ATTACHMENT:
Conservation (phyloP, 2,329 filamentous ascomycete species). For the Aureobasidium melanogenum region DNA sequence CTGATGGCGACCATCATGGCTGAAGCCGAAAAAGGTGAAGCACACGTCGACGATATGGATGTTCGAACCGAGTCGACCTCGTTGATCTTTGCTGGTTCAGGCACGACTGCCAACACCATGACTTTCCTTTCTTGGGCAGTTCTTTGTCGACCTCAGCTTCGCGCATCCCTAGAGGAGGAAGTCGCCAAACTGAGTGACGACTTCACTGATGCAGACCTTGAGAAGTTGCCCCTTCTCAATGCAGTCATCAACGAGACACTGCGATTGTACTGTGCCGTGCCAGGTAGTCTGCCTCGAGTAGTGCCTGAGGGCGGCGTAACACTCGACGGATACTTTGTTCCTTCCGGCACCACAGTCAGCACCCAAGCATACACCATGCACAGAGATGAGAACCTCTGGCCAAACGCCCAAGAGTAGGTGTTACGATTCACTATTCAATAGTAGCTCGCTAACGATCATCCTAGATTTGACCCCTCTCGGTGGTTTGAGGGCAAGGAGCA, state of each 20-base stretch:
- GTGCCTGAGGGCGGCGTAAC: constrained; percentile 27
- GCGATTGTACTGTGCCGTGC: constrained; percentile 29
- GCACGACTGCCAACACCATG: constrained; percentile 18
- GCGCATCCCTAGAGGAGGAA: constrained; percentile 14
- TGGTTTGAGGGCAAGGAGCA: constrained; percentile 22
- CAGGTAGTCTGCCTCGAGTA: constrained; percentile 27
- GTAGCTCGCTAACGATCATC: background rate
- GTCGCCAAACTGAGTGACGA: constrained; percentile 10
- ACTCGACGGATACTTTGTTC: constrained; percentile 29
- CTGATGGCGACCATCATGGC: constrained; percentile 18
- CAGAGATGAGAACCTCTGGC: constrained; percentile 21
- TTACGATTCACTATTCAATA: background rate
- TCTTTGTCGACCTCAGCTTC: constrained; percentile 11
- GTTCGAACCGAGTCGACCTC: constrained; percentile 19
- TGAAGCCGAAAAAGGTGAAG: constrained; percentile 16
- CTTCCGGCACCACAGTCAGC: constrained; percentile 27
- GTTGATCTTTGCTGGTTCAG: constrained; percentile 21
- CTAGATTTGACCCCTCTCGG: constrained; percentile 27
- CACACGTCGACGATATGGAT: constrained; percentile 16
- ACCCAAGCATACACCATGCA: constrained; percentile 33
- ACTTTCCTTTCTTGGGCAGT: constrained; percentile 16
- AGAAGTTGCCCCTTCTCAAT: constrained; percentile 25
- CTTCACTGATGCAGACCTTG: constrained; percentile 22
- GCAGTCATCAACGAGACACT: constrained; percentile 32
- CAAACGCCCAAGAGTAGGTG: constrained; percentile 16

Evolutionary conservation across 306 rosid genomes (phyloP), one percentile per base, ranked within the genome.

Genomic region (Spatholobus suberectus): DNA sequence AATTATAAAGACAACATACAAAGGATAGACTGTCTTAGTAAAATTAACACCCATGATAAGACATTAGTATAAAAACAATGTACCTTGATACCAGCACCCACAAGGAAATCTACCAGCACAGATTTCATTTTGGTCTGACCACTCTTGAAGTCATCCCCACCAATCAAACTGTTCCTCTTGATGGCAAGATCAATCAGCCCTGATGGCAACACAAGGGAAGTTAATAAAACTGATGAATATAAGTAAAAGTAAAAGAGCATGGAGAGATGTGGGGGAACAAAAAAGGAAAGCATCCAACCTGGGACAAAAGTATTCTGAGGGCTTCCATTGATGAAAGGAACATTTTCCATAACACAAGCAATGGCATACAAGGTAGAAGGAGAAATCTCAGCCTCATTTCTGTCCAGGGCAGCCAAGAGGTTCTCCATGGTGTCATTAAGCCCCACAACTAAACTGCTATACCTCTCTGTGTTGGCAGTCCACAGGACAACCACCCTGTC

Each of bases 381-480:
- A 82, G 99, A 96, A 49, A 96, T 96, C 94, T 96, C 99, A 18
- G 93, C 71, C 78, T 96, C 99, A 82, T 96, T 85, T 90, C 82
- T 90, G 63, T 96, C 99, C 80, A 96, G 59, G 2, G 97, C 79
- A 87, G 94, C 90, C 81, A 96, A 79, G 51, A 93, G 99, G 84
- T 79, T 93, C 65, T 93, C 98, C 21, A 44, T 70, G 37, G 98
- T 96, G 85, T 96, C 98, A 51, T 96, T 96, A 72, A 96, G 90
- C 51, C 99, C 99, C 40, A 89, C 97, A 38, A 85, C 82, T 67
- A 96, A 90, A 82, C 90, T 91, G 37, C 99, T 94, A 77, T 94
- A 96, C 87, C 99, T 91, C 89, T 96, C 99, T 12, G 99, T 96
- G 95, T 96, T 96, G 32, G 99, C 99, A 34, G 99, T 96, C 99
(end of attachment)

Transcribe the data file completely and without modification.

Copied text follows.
Conservation (phyloP, 2,329 filamentous ascomycete species). For the Aureobasidium melanogenum region DNA sequence CTGATGGCGACCATCATGGCTGAAGCCGAAAAAGGTGAAGCACACGTCGACGATATGGATGTTCGAACCGAGTCGACCTCGTTGATCTTTGCTGGTTCAGGCACGACTGCCAACACCATGACTTTCCTTTCTTGGGCAGTTCTTTGTCGACCTCAGCTTCGCGCATCCCTAGAGGAGGAAGTCGCCAAACTGAGTGACGACTTCACTGATGCAGACCTTGAGAAGTTGCCCCTTCTCAATGCAGTCATCAACGAGACACTGCGATTGTACTGTGCCGTGCCAGGTAGTCTGCCTCGAGTAGTGCCTGAGGGCGGCGTAACACTCGACGGATACTTTGTTCCTTCCGGCACCACAGTCAGCACCCAAGCATACACCATGCACAGAGATGAGAACCTCTGGCCAAACGCCCAAGAGTAGGTGTTACGATTCACTATTCAATAGTAGCTCGCTAACGATCATCCTAGATTTGACCCCTCTCGGTGGTTTGAGGGCAAGGAGCA, state of each 20-base stretch:
- GTGCCTGAGGGCGGCGTAAC: constrained; percentile 27
- GCGATTGTACTGTGCCGTGC: constrained; percentile 29
- GCACGACTGCCAACACCATG: constrained; percentile 18
- GCGCATCCCTAGAGGAGGAA: constrained; percentile 14
- TGGTTTGAGGGCAAGGAGCA: constrained; percentile 22
- CAGGTAGTCTGCCTCGAGTA: constrained; percentile 27
- GTAGCTCGCTAACGATCATC: background rate
- GTCGCCAAACTGAGTGACGA: constrained; percentile 10
- ACTCGACGGATACTTTGTTC: constrained; percentile 29
- CTGATGGCGACCATCATGGC: constrained; percentile 18
- CAGAGATGAGAACCTCTGGC: constrained; percentile 21
- TTACGATTCACTATTCAATA: background rate
- TCTTTGTCGACCTCAGCTTC: constrained; percentile 11
- GTTCGAACCGAGTCGACCTC: constrained; percentile 19
- TGAAGCCGAAAAAGGTGAAG: constrained; percentile 16
- CTTCCGGCACCACAGTCAGC: constrained; percentile 27
- GTTGATCTTTGCTGGTTCAG: constrained; percentile 21
- CTAGATTTGACCCCTCTCGG: constrained; percentile 27
- CACACGTCGACGATATGGAT: constrained; percentile 16
- ACCCAAGCATACACCATGCA: constrained; percentile 33
- ACTTTCCTTTCTTGGGCAGT: constrained; percentile 16
- AGAAGTTGCCCCTTCTCAAT: constrained; percentile 25
- CTTCACTGATGCAGACCTTG: constrained; percentile 22
- GCAGTCATCAACGAGACACT: constrained; percentile 32
- CAAACGCCCAAGAGTAGGTG: constrained; percentile 16

Evolutionary conservation across 306 rosid genomes (phyloP), one percentile per base, ranked within the genome.

Genomic region (Spatholobus suberectus): DNA sequence AATTATAAAGACAACATACAAAGGATAGACTGTCTTAGTAAAATTAACACCCATGATAAGACATTAGTATAAAAACAATGTACCTTGATACCAGCACCCACAAGGAAATCTACCAGCACAGATTTCATTTTGGTCTGACCACTCTTGAAGTCATCCCCACCAATCAAACTGTTCCTCTTGATGGCAAGATCAATCAGCCCTGATGGCAACACAAGGGAAGTTAATAAAACTGATGAATATAAGTAAAAGTAAAAGAGCATGGAGAGATGTGGGGGAACAAAAAAGGAAAGCATCCAACCTGGGACAAAAGTATTCTGAGGGCTTCCATTGATGAAAGGAACATTTTCCATAACACAAGCAATGGCATACAAGGTAGAAGGAGAAATCTCAGCCTCATTTCTGTCCAGGGCAGCCAAGAGGTTCTCCATGGTGTCATTAAGCCCCACAACTAAACTGCTATACCTCTCTGTGTTGGCAGTCCACAGGACAACCACCCTGTC

Each of bases 381-480:
- A 82, G 99, A 96, A 49, A 96, T 96, C 94, T 96, C 99, A 18
- G 93, C 71, C 78, T 96, C 99, A 82, T 96, T 85, T 90, C 82
- T 90, G 63, T 96, C 99, C 80, A 96, G 59, G 2, G 97, C 79
- A 87, G 94, C 90, C 81, A 96, A 79, G 51, A 93, G 99, G 84
- T 79, T 93, C 65, T 93, C 98, C 21, A 44, T 70, G 37, G 98
- T 96, G 85, T 96, C 98, A 51, T 96, T 96, A 72, A 96, G 90
- C 51, C 99, C 99, C 40, A 89, C 97, A 38, A 85, C 82, T 67
- A 96, A 90, A 82, C 90, T 91, G 37, C 99, T 94, A 77, T 94
- A 96, C 87, C 99, T 91, C 89, T 96, C 99, T 12, G 99, T 96
- G 95, T 96, T 96, G 32, G 99, C 99, A 34, G 99, T 96, C 99